Pretty cool, eh?

As the game evolved further in the 90s/00s and players were able to create more spin and power with longer strokes and the racquets became stiffer (for more power/less feel) and the string beds became even larger (more power+spin/less touch). This would be considered the "babolat" era of racquets. But I still think the majority of male players on tour play with a more classic frame.

Voo de Mar
08-19-2010, 01:28 PM
Mecir surely switched to graphite in 1987 (Snauwaert Orbit). Hats off to him anyway


There's info it was a wood/graphite composite.

bjurra
08-19-2010, 04:54 PM
Not too many players were using wooden racquets in the 80's, indeed Mecir was the last one who won a tournament playing with a wooden racquet and it was in 1989 so actually we can say that starting with a 90's decade definitely was finished the era of wooden racquets :)

I was a big fan of Mecir and I cant remember him playing wooden as late as 1989. I would normally never question any facts from you, Voo, but do you have a source?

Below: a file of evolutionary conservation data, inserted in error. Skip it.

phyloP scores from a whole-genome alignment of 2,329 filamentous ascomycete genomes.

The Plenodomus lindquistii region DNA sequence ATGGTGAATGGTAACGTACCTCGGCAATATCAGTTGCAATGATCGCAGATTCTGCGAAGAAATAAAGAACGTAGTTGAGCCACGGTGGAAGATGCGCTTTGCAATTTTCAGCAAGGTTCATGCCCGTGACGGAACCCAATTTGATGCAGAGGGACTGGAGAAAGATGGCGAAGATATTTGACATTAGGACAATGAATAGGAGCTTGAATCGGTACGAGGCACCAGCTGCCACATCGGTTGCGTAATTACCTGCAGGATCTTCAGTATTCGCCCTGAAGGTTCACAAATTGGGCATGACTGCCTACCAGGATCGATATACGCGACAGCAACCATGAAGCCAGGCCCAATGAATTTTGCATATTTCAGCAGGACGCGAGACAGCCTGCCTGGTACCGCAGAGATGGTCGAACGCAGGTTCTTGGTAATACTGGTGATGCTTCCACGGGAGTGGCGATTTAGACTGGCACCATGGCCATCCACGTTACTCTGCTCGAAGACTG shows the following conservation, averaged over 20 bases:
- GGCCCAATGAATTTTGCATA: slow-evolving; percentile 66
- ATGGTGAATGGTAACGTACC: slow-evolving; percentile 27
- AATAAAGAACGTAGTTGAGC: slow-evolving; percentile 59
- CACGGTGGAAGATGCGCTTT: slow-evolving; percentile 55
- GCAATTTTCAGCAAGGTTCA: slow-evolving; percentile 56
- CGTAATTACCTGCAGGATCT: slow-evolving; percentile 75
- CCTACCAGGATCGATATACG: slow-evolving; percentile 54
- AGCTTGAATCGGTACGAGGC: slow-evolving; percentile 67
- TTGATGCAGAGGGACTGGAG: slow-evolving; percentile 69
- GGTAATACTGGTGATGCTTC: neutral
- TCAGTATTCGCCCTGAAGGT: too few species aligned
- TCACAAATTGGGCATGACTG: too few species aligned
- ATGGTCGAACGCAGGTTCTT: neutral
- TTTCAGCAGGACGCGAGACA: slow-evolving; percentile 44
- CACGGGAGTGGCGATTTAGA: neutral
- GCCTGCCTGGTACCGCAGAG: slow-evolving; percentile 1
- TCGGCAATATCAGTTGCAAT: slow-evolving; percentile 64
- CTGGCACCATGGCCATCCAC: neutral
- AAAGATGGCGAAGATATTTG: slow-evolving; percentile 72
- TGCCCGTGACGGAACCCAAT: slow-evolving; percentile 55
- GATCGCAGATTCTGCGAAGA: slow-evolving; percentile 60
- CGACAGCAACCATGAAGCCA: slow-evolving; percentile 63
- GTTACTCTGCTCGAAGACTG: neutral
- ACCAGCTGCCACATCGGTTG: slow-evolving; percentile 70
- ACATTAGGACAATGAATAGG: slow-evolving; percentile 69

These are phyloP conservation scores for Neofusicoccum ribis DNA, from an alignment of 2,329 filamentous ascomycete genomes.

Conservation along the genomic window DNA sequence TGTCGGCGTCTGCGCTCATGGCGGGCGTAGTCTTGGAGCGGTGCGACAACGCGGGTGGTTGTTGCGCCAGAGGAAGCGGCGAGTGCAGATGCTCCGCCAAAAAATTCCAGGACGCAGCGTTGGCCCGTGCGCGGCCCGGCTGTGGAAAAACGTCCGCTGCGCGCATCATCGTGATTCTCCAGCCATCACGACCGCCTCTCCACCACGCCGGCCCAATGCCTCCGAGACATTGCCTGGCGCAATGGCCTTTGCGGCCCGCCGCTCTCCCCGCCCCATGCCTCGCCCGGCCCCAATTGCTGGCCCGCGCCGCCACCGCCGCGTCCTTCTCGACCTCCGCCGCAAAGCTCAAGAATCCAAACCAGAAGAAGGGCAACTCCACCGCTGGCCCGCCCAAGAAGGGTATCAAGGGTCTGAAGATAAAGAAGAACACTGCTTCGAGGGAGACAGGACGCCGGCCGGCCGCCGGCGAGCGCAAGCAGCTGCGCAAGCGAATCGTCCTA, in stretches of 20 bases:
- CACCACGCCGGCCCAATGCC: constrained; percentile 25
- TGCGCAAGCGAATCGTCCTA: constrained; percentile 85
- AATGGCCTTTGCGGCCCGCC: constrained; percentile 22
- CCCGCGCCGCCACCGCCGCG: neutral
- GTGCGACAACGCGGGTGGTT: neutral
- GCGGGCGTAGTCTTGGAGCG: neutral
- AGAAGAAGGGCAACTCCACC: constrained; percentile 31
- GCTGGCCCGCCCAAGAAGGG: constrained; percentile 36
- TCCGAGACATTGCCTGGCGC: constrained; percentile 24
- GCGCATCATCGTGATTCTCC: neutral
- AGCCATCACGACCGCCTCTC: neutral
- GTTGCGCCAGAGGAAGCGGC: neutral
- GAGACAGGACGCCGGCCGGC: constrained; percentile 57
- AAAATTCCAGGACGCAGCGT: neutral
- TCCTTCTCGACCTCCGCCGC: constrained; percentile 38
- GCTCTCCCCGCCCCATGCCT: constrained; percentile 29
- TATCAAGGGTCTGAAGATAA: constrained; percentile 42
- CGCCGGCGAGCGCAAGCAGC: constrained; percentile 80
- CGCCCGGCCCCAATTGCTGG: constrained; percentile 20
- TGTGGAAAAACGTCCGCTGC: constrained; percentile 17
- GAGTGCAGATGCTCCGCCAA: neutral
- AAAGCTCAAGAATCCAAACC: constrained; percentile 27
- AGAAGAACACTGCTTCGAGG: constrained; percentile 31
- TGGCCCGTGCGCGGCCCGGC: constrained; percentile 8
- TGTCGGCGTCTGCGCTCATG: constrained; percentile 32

Edit: How could I doubt you?

bjurra
08-19-2010, 04:55 PM
There's info it was a wood/graphite composite.

Ah, thats why I thought it wasnt wood.

bjurra
08-19-2010, 05:01 PM
As for the OPs question, I would say that the late 1980s was the main turning point. That is when Wilson Pro Staff and Head Prestige came out, racquets which would feel quite similar to todays equipment.

Anything pre 1980 would feel very weird and most racquets pre 1985 too.

Echoes
08-20-2010, 08:36 AM
I think Voo is right however. The graphite only seems to be paint. Mecir made all his career with a wooden racket. Truly amazing !!! :eek::worship:


[...]

Interesting post. Perhaps could you give dates?

Shirogane
08-20-2010, 10:00 AM
Time and again I've heard it was all a paint job, it's nice to finally have some sort of confirmation.

latso
08-20-2010, 10:26 AM